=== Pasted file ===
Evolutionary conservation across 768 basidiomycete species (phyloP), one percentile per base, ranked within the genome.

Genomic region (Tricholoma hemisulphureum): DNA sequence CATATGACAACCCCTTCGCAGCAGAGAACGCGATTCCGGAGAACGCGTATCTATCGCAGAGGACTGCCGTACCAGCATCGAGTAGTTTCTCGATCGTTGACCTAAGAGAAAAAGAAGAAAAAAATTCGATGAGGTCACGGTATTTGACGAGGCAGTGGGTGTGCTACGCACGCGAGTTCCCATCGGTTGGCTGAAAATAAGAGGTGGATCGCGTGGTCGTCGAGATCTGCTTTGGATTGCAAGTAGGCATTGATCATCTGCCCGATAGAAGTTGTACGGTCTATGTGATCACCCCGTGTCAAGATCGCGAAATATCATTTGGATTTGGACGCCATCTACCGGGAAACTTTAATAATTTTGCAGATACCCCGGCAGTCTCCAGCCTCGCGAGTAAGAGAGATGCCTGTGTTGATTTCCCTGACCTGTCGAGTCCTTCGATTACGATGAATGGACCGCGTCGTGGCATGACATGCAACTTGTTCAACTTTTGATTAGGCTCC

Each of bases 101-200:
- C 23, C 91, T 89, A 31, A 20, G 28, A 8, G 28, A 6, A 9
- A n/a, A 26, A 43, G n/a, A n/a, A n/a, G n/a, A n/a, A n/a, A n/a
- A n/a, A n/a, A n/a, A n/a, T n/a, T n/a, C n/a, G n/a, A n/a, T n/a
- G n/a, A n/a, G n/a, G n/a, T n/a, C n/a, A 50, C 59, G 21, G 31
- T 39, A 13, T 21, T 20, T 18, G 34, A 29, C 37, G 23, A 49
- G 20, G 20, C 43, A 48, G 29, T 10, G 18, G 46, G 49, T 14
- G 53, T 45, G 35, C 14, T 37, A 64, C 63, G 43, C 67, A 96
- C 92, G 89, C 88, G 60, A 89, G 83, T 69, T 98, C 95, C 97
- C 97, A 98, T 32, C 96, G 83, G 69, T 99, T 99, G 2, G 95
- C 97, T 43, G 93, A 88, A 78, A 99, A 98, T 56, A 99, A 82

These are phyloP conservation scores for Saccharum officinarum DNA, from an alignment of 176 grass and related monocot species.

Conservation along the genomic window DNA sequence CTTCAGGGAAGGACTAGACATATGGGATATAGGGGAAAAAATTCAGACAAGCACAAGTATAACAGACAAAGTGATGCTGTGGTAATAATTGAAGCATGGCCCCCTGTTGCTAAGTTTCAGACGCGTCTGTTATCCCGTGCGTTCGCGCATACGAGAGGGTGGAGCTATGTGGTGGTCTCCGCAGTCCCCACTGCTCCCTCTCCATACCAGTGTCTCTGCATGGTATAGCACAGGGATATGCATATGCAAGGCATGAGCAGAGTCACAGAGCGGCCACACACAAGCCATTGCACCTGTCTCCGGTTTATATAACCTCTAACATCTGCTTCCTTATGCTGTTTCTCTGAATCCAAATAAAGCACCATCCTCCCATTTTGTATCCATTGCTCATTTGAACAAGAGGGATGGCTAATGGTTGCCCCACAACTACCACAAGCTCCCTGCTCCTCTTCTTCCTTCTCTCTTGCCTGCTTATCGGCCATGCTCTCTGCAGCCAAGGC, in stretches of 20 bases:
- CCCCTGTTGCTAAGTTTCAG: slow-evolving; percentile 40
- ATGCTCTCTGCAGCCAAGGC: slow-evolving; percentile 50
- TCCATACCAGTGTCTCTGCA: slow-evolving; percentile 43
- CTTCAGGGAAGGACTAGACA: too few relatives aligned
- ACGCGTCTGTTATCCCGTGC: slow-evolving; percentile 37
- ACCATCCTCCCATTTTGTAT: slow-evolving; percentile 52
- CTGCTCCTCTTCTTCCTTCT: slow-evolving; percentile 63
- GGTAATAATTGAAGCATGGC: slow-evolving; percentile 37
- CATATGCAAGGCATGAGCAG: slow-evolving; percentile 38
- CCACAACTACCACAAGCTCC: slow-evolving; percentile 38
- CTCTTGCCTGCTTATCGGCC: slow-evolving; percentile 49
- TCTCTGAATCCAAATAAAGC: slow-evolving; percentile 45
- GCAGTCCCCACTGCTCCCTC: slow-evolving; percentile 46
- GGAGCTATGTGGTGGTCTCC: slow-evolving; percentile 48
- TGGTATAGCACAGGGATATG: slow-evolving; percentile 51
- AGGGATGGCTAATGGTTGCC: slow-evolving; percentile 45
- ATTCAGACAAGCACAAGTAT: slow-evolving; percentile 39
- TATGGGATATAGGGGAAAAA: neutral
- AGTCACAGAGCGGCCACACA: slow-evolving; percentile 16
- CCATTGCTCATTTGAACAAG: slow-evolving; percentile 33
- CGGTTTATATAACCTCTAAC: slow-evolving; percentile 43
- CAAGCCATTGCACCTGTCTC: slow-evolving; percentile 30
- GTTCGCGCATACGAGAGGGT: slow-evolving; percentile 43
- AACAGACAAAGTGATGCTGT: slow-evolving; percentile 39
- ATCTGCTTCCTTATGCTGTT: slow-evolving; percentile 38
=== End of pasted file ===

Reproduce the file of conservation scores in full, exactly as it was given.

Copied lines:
Evolutionary conservation across 768 basidiomycete species (phyloP), one percentile per base, ranked within the genome.

Genomic region (Tricholoma hemisulphureum): DNA sequence CATATGACAACCCCTTCGCAGCAGAGAACGCGATTCCGGAGAACGCGTATCTATCGCAGAGGACTGCCGTACCAGCATCGAGTAGTTTCTCGATCGTTGACCTAAGAGAAAAAGAAGAAAAAAATTCGATGAGGTCACGGTATTTGACGAGGCAGTGGGTGTGCTACGCACGCGAGTTCCCATCGGTTGGCTGAAAATAAGAGGTGGATCGCGTGGTCGTCGAGATCTGCTTTGGATTGCAAGTAGGCATTGATCATCTGCCCGATAGAAGTTGTACGGTCTATGTGATCACCCCGTGTCAAGATCGCGAAATATCATTTGGATTTGGACGCCATCTACCGGGAAACTTTAATAATTTTGCAGATACCCCGGCAGTCTCCAGCCTCGCGAGTAAGAGAGATGCCTGTGTTGATTTCCCTGACCTGTCGAGTCCTTCGATTACGATGAATGGACCGCGTCGTGGCATGACATGCAACTTGTTCAACTTTTGATTAGGCTCC

Each of bases 101-200:
- C 23, C 91, T 89, A 31, A 20, G 28, A 8, G 28, A 6, A 9
- A n/a, A 26, A 43, G n/a, A n/a, A n/a, G n/a, A n/a, A n/a, A n/a
- A n/a, A n/a, A n/a, A n/a, T n/a, T n/a, C n/a, G n/a, A n/a, T n/a
- G n/a, A n/a, G n/a, G n/a, T n/a, C n/a, A 50, C 59, G 21, G 31
- T 39, A 13, T 21, T 20, T 18, G 34, A 29, C 37, G 23, A 49
- G 20, G 20, C 43, A 48, G 29, T 10, G 18, G 46, G 49, T 14
- G 53, T 45, G 35, C 14, T 37, A 64, C 63, G 43, C 67, A 96
- C 92, G 89, C 88, G 60, A 89, G 83, T 69, T 98, C 95, C 97
- C 97, A 98, T 32, C 96, G 83, G 69, T 99, T 99, G 2, G 95
- C 97, T 43, G 93, A 88, A 78, A 99, A 98, T 56, A 99, A 82

These are phyloP conservation scores for Saccharum officinarum DNA, from an alignment of 176 grass and related monocot species.

Conservation along the genomic window DNA sequence CTTCAGGGAAGGACTAGACATATGGGATATAGGGGAAAAAATTCAGACAAGCACAAGTATAACAGACAAAGTGATGCTGTGGTAATAATTGAAGCATGGCCCCCTGTTGCTAAGTTTCAGACGCGTCTGTTATCCCGTGCGTTCGCGCATACGAGAGGGTGGAGCTATGTGGTGGTCTCCGCAGTCCCCACTGCTCCCTCTCCATACCAGTGTCTCTGCATGGTATAGCACAGGGATATGCATATGCAAGGCATGAGCAGAGTCACAGAGCGGCCACACACAAGCCATTGCACCTGTCTCCGGTTTATATAACCTCTAACATCTGCTTCCTTATGCTGTTTCTCTGAATCCAAATAAAGCACCATCCTCCCATTTTGTATCCATTGCTCATTTGAACAAGAGGGATGGCTAATGGTTGCCCCACAACTACCACAAGCTCCCTGCTCCTCTTCTTCCTTCTCTCTTGCCTGCTTATCGGCCATGCTCTCTGCAGCCAAGGC, in stretches of 20 bases:
- CCCCTGTTGCTAAGTTTCAG: slow-evolving; percentile 40
- ATGCTCTCTGCAGCCAAGGC: slow-evolving; percentile 50
- TCCATACCAGTGTCTCTGCA: slow-evolving; percentile 43
- CTTCAGGGAAGGACTAGACA: too few relatives aligned
- ACGCGTCTGTTATCCCGTGC: slow-evolving; percentile 37
- ACCATCCTCCCATTTTGTAT: slow-evolving; percentile 52
- CTGCTCCTCTTCTTCCTTCT: slow-evolving; percentile 63
- GGTAATAATTGAAGCATGGC: slow-evolving; percentile 37
- CATATGCAAGGCATGAGCAG: slow-evolving; percentile 38
- CCACAACTACCACAAGCTCC: slow-evolving; percentile 38
- CTCTTGCCTGCTTATCGGCC: slow-evolving; percentile 49
- TCTCTGAATCCAAATAAAGC: slow-evolving; percentile 45
- GCAGTCCCCACTGCTCCCTC: slow-evolving; percentile 46
- GGAGCTATGTGGTGGTCTCC: slow-evolving; percentile 48
- TGGTATAGCACAGGGATATG: slow-evolving; percentile 51
- AGGGATGGCTAATGGTTGCC: slow-evolving; percentile 45
- ATTCAGACAAGCACAAGTAT: slow-evolving; percentile 39
- TATGGGATATAGGGGAAAAA: neutral
- AGTCACAGAGCGGCCACACA: slow-evolving; percentile 16
- CCATTGCTCATTTGAACAAG: slow-evolving; percentile 33
- CGGTTTATATAACCTCTAAC: slow-evolving; percentile 43
- CAAGCCATTGCACCTGTCTC: slow-evolving; percentile 30
- GTTCGCGCATACGAGAGGGT: slow-evolving; percentile 43
- AACAGACAAAGTGATGCTGT: slow-evolving; percentile 39
- ATCTGCTTCCTTATGCTGTT: slow-evolving; percentile 38